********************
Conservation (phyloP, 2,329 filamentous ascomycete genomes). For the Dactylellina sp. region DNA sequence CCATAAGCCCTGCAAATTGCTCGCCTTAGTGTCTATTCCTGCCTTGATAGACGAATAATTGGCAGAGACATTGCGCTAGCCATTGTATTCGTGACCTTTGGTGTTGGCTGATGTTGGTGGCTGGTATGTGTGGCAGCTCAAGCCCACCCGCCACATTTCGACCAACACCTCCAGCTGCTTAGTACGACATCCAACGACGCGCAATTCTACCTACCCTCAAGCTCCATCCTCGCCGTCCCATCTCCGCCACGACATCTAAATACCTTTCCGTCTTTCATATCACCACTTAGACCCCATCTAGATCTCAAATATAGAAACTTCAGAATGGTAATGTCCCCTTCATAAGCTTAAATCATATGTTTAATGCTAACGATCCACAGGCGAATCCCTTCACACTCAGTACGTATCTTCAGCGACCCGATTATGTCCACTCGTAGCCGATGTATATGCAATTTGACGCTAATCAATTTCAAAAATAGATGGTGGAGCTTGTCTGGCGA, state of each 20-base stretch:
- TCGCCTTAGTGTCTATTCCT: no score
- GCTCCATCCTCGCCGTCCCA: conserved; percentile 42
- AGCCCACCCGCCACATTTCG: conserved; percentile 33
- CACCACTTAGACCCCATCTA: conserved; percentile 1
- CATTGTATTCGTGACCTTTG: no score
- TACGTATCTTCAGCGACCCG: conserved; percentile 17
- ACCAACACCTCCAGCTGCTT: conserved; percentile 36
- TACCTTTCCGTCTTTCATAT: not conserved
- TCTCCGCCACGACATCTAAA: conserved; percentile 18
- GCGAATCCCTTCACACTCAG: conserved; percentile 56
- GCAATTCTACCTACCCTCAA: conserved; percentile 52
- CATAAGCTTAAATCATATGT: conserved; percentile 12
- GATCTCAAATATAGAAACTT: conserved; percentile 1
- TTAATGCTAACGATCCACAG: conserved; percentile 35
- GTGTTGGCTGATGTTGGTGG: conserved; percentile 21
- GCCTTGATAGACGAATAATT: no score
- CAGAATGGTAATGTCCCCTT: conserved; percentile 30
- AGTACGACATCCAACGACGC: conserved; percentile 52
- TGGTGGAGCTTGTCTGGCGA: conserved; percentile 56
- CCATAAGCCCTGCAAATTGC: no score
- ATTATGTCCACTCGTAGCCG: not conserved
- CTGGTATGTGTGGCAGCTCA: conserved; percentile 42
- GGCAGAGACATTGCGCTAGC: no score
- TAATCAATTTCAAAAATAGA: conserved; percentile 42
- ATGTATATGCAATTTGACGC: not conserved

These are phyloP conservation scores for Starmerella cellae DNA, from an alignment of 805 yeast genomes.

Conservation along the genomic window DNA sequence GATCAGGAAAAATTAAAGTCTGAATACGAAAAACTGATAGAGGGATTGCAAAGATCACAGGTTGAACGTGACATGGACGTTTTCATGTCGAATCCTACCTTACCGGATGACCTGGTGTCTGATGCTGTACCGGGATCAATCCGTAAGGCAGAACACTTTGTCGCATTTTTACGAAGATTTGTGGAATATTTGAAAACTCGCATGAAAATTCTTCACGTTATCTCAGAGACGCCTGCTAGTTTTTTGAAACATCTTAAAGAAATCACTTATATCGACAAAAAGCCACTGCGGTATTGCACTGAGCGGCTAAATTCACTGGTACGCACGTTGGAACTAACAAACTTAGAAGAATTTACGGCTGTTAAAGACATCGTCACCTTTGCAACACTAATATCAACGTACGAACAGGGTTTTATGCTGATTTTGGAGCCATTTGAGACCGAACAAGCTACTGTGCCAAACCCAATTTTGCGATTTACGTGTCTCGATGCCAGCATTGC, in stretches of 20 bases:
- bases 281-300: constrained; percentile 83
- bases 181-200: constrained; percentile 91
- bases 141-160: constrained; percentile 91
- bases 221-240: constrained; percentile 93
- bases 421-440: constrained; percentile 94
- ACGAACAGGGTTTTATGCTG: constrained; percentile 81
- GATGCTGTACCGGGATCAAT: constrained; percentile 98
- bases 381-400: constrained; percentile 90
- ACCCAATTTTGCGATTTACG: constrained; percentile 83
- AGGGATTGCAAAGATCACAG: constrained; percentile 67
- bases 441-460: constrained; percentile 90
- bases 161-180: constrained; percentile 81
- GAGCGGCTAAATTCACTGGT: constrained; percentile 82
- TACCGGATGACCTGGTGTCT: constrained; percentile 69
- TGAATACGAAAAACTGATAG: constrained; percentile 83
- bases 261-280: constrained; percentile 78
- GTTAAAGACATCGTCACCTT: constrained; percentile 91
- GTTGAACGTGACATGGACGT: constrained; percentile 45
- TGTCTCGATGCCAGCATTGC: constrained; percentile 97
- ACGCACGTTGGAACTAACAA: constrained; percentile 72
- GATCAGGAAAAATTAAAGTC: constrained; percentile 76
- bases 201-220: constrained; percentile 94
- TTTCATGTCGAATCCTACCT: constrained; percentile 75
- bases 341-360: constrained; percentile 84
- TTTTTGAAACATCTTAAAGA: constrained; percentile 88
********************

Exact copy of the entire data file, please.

Conservation (phyloP, 2,329 filamentous ascomycete genomes). For the Dactylellina sp. region DNA sequence CCATAAGCCCTGCAAATTGCTCGCCTTAGTGTCTATTCCTGCCTTGATAGACGAATAATTGGCAGAGACATTGCGCTAGCCATTGTATTCGTGACCTTTGGTGTTGGCTGATGTTGGTGGCTGGTATGTGTGGCAGCTCAAGCCCACCCGCCACATTTCGACCAACACCTCCAGCTGCTTAGTACGACATCCAACGACGCGCAATTCTACCTACCCTCAAGCTCCATCCTCGCCGTCCCATCTCCGCCACGACATCTAAATACCTTTCCGTCTTTCATATCACCACTTAGACCCCATCTAGATCTCAAATATAGAAACTTCAGAATGGTAATGTCCCCTTCATAAGCTTAAATCATATGTTTAATGCTAACGATCCACAGGCGAATCCCTTCACACTCAGTACGTATCTTCAGCGACCCGATTATGTCCACTCGTAGCCGATGTATATGCAATTTGACGCTAATCAATTTCAAAAATAGATGGTGGAGCTTGTCTGGCGA, state of each 20-base stretch:
- TCGCCTTAGTGTCTATTCCT: no score
- GCTCCATCCTCGCCGTCCCA: conserved; percentile 42
- AGCCCACCCGCCACATTTCG: conserved; percentile 33
- CACCACTTAGACCCCATCTA: conserved; percentile 1
- CATTGTATTCGTGACCTTTG: no score
- TACGTATCTTCAGCGACCCG: conserved; percentile 17
- ACCAACACCTCCAGCTGCTT: conserved; percentile 36
- TACCTTTCCGTCTTTCATAT: not conserved
- TCTCCGCCACGACATCTAAA: conserved; percentile 18
- GCGAATCCCTTCACACTCAG: conserved; percentile 56
- GCAATTCTACCTACCCTCAA: conserved; percentile 52
- CATAAGCTTAAATCATATGT: conserved; percentile 12
- GATCTCAAATATAGAAACTT: conserved; percentile 1
- TTAATGCTAACGATCCACAG: conserved; percentile 35
- GTGTTGGCTGATGTTGGTGG: conserved; percentile 21
- GCCTTGATAGACGAATAATT: no score
- CAGAATGGTAATGTCCCCTT: conserved; percentile 30
- AGTACGACATCCAACGACGC: conserved; percentile 52
- TGGTGGAGCTTGTCTGGCGA: conserved; percentile 56
- CCATAAGCCCTGCAAATTGC: no score
- ATTATGTCCACTCGTAGCCG: not conserved
- CTGGTATGTGTGGCAGCTCA: conserved; percentile 42
- GGCAGAGACATTGCGCTAGC: no score
- TAATCAATTTCAAAAATAGA: conserved; percentile 42
- ATGTATATGCAATTTGACGC: not conserved

These are phyloP conservation scores for Starmerella cellae DNA, from an alignment of 805 yeast genomes.

Conservation along the genomic window DNA sequence GATCAGGAAAAATTAAAGTCTGAATACGAAAAACTGATAGAGGGATTGCAAAGATCACAGGTTGAACGTGACATGGACGTTTTCATGTCGAATCCTACCTTACCGGATGACCTGGTGTCTGATGCTGTACCGGGATCAATCCGTAAGGCAGAACACTTTGTCGCATTTTTACGAAGATTTGTGGAATATTTGAAAACTCGCATGAAAATTCTTCACGTTATCTCAGAGACGCCTGCTAGTTTTTTGAAACATCTTAAAGAAATCACTTATATCGACAAAAAGCCACTGCGGTATTGCACTGAGCGGCTAAATTCACTGGTACGCACGTTGGAACTAACAAACTTAGAAGAATTTACGGCTGTTAAAGACATCGTCACCTTTGCAACACTAATATCAACGTACGAACAGGGTTTTATGCTGATTTTGGAGCCATTTGAGACCGAACAAGCTACTGTGCCAAACCCAATTTTGCGATTTACGTGTCTCGATGCCAGCATTGC, in stretches of 20 bases:
- bases 281-300: constrained; percentile 83
- bases 181-200: constrained; percentile 91
- bases 141-160: constrained; percentile 91
- bases 221-240: constrained; percentile 93
- bases 421-440: constrained; percentile 94
- ACGAACAGGGTTTTATGCTG: constrained; percentile 81
- GATGCTGTACCGGGATCAAT: constrained; percentile 98
- bases 381-400: constrained; percentile 90
- ACCCAATTTTGCGATTTACG: constrained; percentile 83
- AGGGATTGCAAAGATCACAG: constrained; percentile 67
- bases 441-460: constrained; percentile 90
- bases 161-180: constrained; percentile 81
- GAGCGGCTAAATTCACTGGT: constrained; percentile 82
- TACCGGATGACCTGGTGTCT: constrained; percentile 69
- TGAATACGAAAAACTGATAG: constrained; percentile 83
- bases 261-280: constrained; percentile 78
- GTTAAAGACATCGTCACCTT: constrained; percentile 91
- GTTGAACGTGACATGGACGT: constrained; percentile 45
- TGTCTCGATGCCAGCATTGC: constrained; percentile 97
- ACGCACGTTGGAACTAACAA: constrained; percentile 72
- GATCAGGAAAAATTAAAGTC: constrained; percentile 76
- bases 201-220: constrained; percentile 94
- TTTCATGTCGAATCCTACCT: constrained; percentile 75
- bases 341-360: constrained; percentile 84
- TTTTTGAAACATCTTAAAGA: constrained; percentile 88